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Gamasutra has published a Lords of the Fallen post-mortem penned by director Jan Klose and technical director Thorsten Lange, which candidly goes over what went right and wrong during the development of the title. It's an interesting read and should help fans fill the time as they wait for a release date announcement for the Ancient Labyrinth DLC.
A snippet on what went right:
1. Finding the core game loop early
Creating the first concepts for a brand new IP is both challenging and thrilling at the same time. At the beginning of the production, we already had a concept in place that was not too far away from Venetica, our first RPG. In open talks with the publisher CI Games about what was possible, time- and budget-wise (and what wasn't), we soon decided that we better not try to do too much at once, but rather focus on one core gameplay element and build the game around it. During conception, this proved rather tricky for a game in the RPG genre, because people generally expect a host of features that turn their game into an alternative world, a world in which everything is possible.
Our debut RPG project Venetica already featured tactical close combat, but all in all, Venetica was more focused on story and a unique atmosphere. The combat, while being a good start and a valid source of inspiration, was not really the game's focus. But it was an element that had been much fun to develop, and we wanted to build up on that. So should tactical combat be the foundation of Lords of the Fallen?
Luckily we shared a vision with producer Tomasz Gop: our passion for Demon's Souls. Above all, this game taught us one thing: You can build a game around a hard and challenging combat system and, at least after people embraced Demon's Souls, you wouldn't need to boil the project down to some convenient cutscene-packed game that would almost play itself. After Demon's Souls, you were able advertise your game as hard and challenging again, a thing almost all people at Deck13 had grown up with and missed in many games that had recently been released.
So we agreed with Tomasz that the tactical action combat should become the one core element of the game, that we would start with it and build everything else around it. Even the story, a component that we at Deck13 are kind of known for, was not supposed to play the major role, however we still planned to make it strong and compelling too (a thing that we should only partially succeed with).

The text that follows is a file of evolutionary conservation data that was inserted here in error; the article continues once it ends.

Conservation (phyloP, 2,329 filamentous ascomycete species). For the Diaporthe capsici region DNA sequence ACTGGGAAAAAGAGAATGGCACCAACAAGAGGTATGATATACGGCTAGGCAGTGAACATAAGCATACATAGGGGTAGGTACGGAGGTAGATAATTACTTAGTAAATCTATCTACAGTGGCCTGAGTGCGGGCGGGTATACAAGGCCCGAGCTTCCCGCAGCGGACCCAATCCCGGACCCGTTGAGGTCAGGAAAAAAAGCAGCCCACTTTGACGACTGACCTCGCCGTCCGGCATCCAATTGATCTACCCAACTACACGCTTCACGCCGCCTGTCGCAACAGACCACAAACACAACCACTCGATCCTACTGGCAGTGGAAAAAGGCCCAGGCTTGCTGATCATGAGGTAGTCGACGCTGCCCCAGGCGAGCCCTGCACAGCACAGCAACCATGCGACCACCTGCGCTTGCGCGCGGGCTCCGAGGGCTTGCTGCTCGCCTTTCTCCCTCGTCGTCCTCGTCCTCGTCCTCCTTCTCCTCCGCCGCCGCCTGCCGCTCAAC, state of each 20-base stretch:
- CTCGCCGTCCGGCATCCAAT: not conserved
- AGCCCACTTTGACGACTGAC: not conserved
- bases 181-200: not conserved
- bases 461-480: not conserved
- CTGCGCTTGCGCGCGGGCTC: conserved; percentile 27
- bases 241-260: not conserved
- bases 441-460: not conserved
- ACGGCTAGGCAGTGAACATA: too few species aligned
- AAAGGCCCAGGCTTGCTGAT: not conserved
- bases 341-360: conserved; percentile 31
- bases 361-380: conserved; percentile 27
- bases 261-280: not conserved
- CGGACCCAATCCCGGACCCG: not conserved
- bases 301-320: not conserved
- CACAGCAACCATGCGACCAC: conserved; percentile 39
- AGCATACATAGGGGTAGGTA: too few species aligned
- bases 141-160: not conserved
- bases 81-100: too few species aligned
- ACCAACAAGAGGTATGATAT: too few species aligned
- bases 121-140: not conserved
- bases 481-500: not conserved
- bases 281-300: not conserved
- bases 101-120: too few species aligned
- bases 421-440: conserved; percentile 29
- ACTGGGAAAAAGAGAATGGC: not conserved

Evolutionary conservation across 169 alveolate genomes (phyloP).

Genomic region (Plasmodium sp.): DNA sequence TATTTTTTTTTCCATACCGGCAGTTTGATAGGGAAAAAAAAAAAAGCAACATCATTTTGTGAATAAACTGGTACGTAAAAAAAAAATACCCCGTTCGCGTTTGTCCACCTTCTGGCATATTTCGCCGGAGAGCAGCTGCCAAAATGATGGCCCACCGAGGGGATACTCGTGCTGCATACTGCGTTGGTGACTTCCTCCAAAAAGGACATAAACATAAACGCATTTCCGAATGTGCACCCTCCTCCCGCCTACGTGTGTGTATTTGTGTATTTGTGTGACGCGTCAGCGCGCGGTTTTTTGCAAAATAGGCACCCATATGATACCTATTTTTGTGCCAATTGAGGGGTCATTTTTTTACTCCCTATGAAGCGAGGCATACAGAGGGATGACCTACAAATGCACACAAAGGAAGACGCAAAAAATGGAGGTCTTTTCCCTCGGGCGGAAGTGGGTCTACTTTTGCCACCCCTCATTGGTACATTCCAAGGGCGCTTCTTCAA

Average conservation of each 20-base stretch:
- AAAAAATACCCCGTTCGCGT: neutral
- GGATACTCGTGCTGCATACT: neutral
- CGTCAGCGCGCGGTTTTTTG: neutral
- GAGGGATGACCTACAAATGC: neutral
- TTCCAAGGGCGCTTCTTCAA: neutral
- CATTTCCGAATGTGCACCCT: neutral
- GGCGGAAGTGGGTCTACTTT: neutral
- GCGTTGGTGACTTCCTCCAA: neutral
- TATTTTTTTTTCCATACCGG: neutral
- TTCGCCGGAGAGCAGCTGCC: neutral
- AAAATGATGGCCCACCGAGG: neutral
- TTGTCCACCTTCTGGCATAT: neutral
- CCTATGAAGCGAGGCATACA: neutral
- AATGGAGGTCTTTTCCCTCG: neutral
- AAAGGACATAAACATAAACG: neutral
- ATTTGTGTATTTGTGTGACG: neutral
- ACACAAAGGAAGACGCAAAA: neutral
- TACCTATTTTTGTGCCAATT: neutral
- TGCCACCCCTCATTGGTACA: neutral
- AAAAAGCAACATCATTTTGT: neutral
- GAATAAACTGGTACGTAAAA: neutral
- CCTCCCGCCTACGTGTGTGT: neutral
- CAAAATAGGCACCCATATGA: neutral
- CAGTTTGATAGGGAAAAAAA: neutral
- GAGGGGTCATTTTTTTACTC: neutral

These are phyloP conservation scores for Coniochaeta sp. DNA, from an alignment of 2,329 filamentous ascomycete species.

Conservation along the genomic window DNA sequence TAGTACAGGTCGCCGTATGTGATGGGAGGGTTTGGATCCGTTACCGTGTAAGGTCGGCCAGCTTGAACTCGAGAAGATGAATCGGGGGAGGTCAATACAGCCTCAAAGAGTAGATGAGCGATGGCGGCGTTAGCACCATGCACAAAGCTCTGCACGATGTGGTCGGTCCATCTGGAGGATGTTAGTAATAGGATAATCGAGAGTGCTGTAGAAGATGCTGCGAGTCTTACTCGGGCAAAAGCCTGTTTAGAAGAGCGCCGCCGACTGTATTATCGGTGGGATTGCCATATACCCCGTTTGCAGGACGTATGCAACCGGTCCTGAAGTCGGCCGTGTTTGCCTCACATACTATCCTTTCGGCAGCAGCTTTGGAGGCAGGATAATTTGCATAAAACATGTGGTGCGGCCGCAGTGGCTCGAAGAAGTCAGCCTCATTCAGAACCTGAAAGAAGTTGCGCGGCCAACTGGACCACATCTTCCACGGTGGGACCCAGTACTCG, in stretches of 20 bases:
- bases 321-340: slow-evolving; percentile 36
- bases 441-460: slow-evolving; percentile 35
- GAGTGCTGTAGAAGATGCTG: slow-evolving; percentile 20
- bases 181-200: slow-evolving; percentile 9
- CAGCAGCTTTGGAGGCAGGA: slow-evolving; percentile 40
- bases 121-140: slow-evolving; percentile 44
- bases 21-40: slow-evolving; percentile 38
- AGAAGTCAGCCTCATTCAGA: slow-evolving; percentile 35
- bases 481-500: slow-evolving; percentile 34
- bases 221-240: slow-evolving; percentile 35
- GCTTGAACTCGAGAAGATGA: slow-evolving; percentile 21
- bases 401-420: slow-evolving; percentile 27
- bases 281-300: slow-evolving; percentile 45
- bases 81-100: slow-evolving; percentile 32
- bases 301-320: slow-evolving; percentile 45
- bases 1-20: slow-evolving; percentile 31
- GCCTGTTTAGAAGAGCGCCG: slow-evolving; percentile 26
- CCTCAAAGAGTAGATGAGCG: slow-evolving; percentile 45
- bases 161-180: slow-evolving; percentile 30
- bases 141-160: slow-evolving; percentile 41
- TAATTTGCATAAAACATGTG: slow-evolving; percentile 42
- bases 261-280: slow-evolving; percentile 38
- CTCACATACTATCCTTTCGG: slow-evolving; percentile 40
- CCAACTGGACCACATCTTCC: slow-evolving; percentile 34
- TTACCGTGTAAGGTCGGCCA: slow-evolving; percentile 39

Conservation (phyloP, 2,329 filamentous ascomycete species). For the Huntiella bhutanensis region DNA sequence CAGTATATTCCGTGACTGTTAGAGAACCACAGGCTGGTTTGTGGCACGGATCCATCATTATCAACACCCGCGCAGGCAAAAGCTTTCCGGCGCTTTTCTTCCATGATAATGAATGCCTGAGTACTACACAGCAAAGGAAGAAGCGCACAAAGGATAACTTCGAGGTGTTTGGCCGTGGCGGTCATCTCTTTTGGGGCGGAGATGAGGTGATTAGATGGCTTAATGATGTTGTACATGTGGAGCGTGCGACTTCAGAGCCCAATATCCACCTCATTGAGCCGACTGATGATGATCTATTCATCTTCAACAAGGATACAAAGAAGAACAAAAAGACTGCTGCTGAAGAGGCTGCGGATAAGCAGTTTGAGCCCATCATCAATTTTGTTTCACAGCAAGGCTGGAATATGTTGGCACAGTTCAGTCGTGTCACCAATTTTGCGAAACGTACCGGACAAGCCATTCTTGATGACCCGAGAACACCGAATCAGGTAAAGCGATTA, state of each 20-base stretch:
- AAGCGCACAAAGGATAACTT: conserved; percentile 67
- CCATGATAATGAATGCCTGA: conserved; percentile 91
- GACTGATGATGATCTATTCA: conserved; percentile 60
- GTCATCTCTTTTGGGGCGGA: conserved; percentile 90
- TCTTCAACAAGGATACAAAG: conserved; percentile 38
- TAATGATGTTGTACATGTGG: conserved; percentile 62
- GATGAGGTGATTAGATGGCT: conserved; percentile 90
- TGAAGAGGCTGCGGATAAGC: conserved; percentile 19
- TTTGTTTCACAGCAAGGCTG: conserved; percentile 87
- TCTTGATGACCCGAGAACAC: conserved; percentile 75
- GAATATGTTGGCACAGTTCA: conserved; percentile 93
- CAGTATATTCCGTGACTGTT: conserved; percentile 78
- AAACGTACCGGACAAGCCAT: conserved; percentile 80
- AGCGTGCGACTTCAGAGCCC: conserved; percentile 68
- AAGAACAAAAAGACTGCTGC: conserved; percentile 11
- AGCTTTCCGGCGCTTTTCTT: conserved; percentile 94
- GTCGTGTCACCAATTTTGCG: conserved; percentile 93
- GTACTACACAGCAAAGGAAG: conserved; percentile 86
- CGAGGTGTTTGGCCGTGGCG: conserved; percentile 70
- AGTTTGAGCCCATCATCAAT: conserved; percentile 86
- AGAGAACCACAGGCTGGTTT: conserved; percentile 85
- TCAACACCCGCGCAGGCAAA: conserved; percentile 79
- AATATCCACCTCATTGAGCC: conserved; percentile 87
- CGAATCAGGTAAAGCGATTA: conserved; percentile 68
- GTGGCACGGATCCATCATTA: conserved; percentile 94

Our experience with a similar combat system and our love for Demon's Souls resulted in a very clear game mechanic that we kept until the end, even though some people later said it really played quite a lot like Demon's Souls successor, Dark Souls. Some even called us a Dark Souls clone. While this certainly felt a bit unfair, the good thing about it was that people were desperately waiting for Dark Souls to appear on the new generation of consoles, but it didn't, so we were able to fill that gap (and certainly many players did consider our game to be quite different to Dark Souls when they actually played it!). Also, we considered our combat mechanics to be quite similar to Dark Souls mainly because they both tried to convey a very timing-focused combat. And we were not fond of making our system less focused on timing just because another game had just excelled in this area.
In any case, the tactical combat worked very well, and it was the one element that kept the game and its development together from start to finish.
And one on what went wrong:
4. Art-driven design approach
Having no proper management structure in place also meant that the people and departments with the strongest standing were those who dominated parts of the design process. This tended to make things rather difficult, especially when detailed art design decisions were made by top management without considering the whole pipeline, giving tech and game design personnel a hard time.